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You're purpose-driven, energized and you have a vision that makes supporters gasp with delight. You've visions of a store filled with beautiful, flexible fixtures that will serve you for the next 30 years brimming with well placed merchandise, of a customer counter that flexibly suits single or multiple employees and their happy work.
Now how do you finance all of that?
What we've learned from our most successful customers are three things:
1) they build the store that they want from the onset
2) they have the merchandise their customer base wants (and are ready to lead them into expanded awareness)
3) they preserve their cash by using smart and creative financing options
Since you know a lot about the first two, let's talk about #3 -- financing and funding options.
Best Practice 1: Keep your cash. You can have a great business but CASH is the one thing you can't get easily. Estimate what you'll need and double that. Use it judiciously and only when you have to.
Best Practice 2: Finance and build financing around long-term assets. Franklin Fixtures are different from other fixtures in one important way: you can finance them long term through an equipment loan (or other loan). Franklin Fixtures is proud to have proven to underwriters that Franklin fixtures last for decades, that they have resale value of 80-85% even after a decade or so. That makes underwriters feel all warm and fuzzy and generous. Start with valuable fixtures as equipment around which you can build a total financing package.
Equipment loans enable you to finance the fixtures you need, your POS system and technology, even your walls (if you use the Franklin Flex Wall system) on a 10 year note (or more if you qualify). Your commercial lender will not likely have an equipment loan option, but there are a few really good companies who specialize in this.
Best Practice 3: Get beyond your commercial lender. With the changes in banking regulations, commercial lenders have very limited options for small business unless you have oodles of cash sitting in their banks. Here are some really good alternatives:
If you have a credit score of 650 or better AND at least 2 years in business, your options are broader and include:
- Great rates and terms with equipment loans (for new fixtures and systems). Franklin selected a partner based on a few customer's experience (and our own) and suggest a talk with Dane at Direct Capital if this is of interest. His contact is listed at the bottom of this blog.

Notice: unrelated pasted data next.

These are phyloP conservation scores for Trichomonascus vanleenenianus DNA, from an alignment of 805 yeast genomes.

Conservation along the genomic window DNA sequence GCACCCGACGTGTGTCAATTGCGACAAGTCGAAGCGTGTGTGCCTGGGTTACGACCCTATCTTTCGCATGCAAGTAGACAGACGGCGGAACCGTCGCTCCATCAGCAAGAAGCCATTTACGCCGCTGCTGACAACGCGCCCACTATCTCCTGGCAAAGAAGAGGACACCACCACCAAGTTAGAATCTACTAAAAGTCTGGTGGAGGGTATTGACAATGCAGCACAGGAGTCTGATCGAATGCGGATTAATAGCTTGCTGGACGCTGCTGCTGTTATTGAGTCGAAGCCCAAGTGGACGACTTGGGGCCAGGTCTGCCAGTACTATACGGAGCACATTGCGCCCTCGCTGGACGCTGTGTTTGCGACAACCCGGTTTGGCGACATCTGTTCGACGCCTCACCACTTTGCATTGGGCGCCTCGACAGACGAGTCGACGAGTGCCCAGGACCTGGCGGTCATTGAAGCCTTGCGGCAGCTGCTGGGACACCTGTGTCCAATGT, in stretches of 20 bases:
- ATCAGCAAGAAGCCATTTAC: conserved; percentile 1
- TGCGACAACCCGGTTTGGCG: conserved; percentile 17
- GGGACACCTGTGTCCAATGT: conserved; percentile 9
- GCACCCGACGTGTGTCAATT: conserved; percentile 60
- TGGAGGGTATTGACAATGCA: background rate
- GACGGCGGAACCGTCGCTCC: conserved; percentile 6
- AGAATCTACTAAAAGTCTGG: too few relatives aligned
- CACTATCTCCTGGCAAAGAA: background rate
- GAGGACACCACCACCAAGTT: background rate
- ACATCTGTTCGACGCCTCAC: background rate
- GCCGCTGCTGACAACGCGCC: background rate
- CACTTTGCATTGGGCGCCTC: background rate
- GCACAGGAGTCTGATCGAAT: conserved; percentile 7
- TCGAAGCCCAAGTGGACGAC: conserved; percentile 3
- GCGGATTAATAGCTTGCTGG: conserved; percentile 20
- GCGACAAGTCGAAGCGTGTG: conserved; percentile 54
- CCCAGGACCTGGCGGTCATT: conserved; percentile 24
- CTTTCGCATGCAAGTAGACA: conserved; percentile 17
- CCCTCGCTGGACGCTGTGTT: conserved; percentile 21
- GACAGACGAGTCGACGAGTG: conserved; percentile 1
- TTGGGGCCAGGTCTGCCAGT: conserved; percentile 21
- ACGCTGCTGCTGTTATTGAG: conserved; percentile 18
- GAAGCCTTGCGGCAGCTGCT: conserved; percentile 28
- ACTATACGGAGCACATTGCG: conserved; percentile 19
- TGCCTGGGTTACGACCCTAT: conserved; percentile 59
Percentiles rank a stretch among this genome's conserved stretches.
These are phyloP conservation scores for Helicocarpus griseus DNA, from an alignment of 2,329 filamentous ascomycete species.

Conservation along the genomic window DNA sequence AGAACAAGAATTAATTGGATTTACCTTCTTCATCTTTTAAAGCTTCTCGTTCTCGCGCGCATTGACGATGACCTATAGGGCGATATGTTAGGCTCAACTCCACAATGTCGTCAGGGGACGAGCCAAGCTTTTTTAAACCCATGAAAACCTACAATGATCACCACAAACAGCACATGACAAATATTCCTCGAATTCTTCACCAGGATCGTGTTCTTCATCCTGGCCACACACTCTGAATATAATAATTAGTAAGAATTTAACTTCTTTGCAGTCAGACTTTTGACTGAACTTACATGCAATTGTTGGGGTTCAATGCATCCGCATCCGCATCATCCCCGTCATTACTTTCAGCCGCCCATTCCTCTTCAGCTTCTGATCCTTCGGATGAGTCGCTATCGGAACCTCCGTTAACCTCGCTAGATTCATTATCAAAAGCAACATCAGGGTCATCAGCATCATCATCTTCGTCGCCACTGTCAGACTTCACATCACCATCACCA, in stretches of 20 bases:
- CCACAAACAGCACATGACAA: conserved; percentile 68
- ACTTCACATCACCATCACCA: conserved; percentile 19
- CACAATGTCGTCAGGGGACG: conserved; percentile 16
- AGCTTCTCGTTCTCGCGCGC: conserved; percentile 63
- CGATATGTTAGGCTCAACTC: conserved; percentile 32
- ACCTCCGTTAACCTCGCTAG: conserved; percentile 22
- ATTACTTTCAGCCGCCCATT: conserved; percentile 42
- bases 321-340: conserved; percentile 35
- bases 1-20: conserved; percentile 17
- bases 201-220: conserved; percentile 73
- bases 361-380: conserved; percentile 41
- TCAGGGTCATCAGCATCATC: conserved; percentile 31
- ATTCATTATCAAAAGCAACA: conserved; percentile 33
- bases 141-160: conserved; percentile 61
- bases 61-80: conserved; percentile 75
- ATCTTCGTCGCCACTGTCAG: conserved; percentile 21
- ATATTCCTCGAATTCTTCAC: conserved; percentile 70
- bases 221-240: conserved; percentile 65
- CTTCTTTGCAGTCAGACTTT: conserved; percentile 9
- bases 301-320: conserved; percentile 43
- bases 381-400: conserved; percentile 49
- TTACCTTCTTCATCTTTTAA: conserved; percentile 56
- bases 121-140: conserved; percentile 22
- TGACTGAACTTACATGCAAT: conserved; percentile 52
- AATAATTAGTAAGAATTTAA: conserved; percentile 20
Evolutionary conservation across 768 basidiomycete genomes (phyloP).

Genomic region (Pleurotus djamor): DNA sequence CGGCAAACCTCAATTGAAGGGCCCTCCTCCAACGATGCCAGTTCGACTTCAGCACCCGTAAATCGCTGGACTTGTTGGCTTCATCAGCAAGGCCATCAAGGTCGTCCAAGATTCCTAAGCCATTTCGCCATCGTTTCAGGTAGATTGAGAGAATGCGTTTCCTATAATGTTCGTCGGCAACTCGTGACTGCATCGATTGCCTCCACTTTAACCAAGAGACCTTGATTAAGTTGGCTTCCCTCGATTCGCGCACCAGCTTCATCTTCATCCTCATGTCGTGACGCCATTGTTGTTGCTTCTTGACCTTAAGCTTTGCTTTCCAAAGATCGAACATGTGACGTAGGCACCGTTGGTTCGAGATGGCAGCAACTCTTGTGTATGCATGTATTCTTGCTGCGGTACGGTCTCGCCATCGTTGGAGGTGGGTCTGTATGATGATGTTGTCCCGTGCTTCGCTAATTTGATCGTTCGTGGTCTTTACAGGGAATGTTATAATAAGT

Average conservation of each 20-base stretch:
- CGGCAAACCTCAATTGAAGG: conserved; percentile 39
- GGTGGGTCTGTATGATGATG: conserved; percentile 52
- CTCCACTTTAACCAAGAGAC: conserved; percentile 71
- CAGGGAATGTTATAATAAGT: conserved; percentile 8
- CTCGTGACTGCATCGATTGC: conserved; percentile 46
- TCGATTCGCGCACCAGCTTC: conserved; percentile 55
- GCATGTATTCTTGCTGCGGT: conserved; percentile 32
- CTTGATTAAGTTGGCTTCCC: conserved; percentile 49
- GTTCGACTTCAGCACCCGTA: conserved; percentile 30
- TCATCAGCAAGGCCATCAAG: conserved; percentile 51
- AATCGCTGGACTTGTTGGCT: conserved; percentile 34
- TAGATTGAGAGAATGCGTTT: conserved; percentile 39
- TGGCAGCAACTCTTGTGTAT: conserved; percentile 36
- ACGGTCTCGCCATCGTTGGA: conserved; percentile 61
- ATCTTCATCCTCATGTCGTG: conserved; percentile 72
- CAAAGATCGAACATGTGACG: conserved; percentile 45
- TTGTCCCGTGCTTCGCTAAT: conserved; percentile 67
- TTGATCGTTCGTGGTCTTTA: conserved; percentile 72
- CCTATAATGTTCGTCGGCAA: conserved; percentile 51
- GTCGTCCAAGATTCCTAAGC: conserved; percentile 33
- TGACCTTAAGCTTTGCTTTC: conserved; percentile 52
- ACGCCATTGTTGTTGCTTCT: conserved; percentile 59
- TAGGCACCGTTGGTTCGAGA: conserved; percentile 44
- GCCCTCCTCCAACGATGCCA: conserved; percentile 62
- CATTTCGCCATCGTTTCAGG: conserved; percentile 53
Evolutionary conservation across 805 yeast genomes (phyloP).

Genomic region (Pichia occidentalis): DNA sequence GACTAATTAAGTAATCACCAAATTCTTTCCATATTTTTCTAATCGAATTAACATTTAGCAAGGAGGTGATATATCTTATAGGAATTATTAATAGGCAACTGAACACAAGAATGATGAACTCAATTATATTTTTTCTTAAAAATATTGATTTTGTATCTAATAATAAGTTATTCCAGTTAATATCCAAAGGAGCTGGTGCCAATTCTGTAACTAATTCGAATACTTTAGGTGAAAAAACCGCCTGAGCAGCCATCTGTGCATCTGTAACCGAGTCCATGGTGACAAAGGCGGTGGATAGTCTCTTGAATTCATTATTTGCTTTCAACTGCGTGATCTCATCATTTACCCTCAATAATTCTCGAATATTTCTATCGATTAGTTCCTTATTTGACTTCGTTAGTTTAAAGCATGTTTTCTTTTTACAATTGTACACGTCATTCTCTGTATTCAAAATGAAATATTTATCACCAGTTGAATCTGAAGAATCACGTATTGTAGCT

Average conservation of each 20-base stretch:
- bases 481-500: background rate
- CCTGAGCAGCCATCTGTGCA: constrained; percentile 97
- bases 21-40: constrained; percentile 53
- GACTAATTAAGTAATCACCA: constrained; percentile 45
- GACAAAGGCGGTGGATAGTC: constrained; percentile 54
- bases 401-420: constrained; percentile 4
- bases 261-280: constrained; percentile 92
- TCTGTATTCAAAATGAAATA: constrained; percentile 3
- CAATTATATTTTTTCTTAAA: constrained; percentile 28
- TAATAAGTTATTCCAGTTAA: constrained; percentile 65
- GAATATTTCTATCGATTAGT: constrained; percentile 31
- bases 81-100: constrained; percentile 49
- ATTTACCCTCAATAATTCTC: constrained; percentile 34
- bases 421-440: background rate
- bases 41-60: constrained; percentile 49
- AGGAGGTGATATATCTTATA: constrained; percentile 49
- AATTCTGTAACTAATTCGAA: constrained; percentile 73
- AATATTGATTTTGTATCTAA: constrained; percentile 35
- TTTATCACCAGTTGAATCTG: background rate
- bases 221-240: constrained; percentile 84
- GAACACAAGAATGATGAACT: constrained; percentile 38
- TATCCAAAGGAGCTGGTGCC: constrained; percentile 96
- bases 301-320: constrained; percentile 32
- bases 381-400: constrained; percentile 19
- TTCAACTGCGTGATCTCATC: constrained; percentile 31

- Easy access to SBA 504 (for equipment/fixtures purchases) or SBA 7A (for buildings, operating capital AND equipment/fixtures purchases). The SBA 504 will only collateralize the equipment/fixtures and not need you to put a lien on things like your personal home and such. The SBA 7A will collateralize everything (that's the law). The 7A is bigger and you can get up to $7M with the right package and experience. But only get what you need -- the rate is low, but variable and the terms are usually between 10-30 years. We found a great partner in Byline Bank and worked with Jerry Woods, who specializes in our type of customers.
- Consider the USDA: they have a great loan program but requires a 1 to 1 collateral relationship for the loans. This means you can only borrow as much as your collateral is worth (the SBA lets you borrow more).
If you have EITHER a credit score better than 650 OR 2 years in business, your options are more narrow, but they are still there:
- Good rates and terms with equipment loans (for new fixtures and systems). Dane at Direct Capital can connect you with other partners who have somewhat higher rates but still help you preserve cash. As you pay those off (even a few months), we suggest converting to another loan that will be a better rate for the longer term. Read the terms and total interest fees very carefully.